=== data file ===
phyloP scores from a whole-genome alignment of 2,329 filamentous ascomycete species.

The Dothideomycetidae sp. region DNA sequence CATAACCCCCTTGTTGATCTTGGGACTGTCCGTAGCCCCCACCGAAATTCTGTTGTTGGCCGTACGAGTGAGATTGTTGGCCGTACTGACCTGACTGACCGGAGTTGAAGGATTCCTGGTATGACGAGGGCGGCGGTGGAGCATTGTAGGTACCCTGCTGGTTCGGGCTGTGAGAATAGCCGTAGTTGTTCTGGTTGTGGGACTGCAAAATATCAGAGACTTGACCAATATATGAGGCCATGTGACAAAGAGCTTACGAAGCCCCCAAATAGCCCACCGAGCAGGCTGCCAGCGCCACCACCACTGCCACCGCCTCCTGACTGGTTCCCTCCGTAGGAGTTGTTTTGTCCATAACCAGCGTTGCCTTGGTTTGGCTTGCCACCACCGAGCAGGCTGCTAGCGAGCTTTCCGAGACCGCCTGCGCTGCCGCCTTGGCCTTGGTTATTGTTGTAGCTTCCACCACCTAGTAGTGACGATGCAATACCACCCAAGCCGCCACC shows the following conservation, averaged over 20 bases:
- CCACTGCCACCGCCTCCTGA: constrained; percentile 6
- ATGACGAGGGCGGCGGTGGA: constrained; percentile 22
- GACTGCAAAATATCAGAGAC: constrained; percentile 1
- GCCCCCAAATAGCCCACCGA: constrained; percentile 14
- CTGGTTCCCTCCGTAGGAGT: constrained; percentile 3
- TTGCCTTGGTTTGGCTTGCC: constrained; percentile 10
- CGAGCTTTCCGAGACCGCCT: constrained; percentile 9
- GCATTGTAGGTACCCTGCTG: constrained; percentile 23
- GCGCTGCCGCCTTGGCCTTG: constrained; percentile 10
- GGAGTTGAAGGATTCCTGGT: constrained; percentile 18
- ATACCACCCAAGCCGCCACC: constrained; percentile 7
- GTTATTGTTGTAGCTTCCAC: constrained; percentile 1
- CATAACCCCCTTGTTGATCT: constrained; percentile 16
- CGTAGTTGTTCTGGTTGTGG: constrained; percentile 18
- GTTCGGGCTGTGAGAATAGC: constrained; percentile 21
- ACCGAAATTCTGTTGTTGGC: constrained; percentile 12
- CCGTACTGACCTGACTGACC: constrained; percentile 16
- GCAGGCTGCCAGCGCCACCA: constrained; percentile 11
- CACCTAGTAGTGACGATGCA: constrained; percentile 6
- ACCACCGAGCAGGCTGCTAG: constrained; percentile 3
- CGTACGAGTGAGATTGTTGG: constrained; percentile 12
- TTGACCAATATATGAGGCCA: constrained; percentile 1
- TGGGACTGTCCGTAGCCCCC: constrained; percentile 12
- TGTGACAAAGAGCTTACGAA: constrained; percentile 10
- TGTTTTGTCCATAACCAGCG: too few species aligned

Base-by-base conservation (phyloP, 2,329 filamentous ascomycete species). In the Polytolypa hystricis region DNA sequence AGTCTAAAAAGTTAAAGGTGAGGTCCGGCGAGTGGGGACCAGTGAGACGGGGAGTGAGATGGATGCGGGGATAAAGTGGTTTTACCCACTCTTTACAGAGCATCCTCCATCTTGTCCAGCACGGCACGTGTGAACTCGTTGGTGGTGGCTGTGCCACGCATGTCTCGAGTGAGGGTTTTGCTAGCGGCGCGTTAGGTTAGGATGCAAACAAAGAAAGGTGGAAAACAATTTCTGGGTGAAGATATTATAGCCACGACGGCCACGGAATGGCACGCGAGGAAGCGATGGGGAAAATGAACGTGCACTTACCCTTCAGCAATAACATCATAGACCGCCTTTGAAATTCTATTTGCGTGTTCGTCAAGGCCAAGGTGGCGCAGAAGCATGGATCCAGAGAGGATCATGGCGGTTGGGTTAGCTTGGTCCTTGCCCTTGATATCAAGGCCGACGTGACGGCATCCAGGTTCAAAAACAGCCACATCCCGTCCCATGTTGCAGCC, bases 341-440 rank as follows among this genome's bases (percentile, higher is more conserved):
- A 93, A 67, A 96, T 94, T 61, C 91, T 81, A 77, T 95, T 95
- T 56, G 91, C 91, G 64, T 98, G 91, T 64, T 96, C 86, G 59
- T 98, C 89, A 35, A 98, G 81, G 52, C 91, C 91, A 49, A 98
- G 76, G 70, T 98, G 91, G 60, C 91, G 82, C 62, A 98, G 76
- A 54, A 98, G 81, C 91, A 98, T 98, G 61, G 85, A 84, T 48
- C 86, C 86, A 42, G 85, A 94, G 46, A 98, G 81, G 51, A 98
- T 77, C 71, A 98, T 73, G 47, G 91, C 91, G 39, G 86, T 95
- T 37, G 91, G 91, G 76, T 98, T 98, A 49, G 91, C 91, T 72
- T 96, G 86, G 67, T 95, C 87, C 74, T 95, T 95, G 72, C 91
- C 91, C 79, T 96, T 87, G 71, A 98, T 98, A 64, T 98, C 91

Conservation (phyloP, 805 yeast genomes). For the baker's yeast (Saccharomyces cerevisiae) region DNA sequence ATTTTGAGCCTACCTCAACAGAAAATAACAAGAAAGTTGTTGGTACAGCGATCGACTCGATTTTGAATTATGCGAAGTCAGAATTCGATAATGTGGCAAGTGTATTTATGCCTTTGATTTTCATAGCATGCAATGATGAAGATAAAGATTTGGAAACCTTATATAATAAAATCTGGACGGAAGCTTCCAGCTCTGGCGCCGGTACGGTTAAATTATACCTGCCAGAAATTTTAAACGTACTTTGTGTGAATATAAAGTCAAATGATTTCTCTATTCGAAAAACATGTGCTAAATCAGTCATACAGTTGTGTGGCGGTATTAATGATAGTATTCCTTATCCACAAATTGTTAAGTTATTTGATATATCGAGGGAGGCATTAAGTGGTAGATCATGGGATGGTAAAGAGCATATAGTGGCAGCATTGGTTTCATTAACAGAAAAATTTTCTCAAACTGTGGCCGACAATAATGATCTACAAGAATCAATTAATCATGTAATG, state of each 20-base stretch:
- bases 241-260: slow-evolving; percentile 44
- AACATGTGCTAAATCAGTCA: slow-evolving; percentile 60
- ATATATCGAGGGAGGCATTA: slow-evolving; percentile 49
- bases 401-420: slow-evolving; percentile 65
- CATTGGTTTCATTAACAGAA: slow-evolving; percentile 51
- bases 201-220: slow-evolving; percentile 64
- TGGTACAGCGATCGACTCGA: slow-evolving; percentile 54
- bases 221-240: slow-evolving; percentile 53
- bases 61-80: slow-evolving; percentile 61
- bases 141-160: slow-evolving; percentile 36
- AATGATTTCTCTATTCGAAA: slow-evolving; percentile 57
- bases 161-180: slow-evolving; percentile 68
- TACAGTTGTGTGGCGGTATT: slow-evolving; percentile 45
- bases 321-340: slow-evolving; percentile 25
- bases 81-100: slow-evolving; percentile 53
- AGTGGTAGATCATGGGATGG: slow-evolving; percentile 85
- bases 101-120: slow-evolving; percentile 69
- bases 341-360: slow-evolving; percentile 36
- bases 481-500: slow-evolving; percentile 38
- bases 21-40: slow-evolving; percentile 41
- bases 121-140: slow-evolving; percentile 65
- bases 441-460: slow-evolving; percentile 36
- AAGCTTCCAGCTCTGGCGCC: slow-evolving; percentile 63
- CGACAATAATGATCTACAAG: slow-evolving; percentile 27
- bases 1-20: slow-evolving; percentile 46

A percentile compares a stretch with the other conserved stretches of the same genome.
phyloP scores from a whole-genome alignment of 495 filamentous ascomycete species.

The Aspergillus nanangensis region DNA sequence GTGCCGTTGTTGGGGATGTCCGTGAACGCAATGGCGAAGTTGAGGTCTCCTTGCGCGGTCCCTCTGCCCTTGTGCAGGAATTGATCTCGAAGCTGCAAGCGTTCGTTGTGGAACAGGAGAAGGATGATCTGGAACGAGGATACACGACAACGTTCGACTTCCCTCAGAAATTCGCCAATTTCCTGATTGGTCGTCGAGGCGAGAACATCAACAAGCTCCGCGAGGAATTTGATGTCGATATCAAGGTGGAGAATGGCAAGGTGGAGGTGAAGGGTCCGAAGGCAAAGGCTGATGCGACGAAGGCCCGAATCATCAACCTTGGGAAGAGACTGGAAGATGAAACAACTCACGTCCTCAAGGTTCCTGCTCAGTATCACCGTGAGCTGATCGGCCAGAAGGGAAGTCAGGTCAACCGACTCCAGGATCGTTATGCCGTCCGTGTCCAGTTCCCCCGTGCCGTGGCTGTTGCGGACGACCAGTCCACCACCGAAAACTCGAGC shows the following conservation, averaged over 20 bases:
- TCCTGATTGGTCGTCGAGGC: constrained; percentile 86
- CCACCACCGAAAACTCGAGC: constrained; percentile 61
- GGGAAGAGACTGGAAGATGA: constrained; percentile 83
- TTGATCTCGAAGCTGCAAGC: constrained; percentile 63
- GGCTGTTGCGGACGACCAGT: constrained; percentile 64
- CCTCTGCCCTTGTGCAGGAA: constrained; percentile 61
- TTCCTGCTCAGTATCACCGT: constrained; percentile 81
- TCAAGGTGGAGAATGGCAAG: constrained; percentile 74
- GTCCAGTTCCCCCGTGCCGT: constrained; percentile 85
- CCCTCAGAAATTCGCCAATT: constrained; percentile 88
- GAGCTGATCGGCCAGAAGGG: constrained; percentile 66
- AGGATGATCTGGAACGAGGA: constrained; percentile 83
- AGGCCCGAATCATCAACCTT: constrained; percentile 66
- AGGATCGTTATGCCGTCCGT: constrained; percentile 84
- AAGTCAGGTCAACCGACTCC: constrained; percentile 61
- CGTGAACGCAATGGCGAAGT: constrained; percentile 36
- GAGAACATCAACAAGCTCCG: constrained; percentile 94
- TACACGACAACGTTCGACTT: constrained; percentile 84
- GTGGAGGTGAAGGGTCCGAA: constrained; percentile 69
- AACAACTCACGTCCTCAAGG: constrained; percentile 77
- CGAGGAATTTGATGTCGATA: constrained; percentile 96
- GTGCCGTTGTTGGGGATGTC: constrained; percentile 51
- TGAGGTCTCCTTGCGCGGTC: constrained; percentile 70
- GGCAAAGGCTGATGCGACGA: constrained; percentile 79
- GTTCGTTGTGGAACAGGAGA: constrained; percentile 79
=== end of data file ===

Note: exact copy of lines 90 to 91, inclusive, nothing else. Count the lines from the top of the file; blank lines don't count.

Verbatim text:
- TGAGGTCTCCTTGCGCGGTC: constrained; percentile 70
- GGCAAAGGCTGATGCGACGA: constrained; percentile 79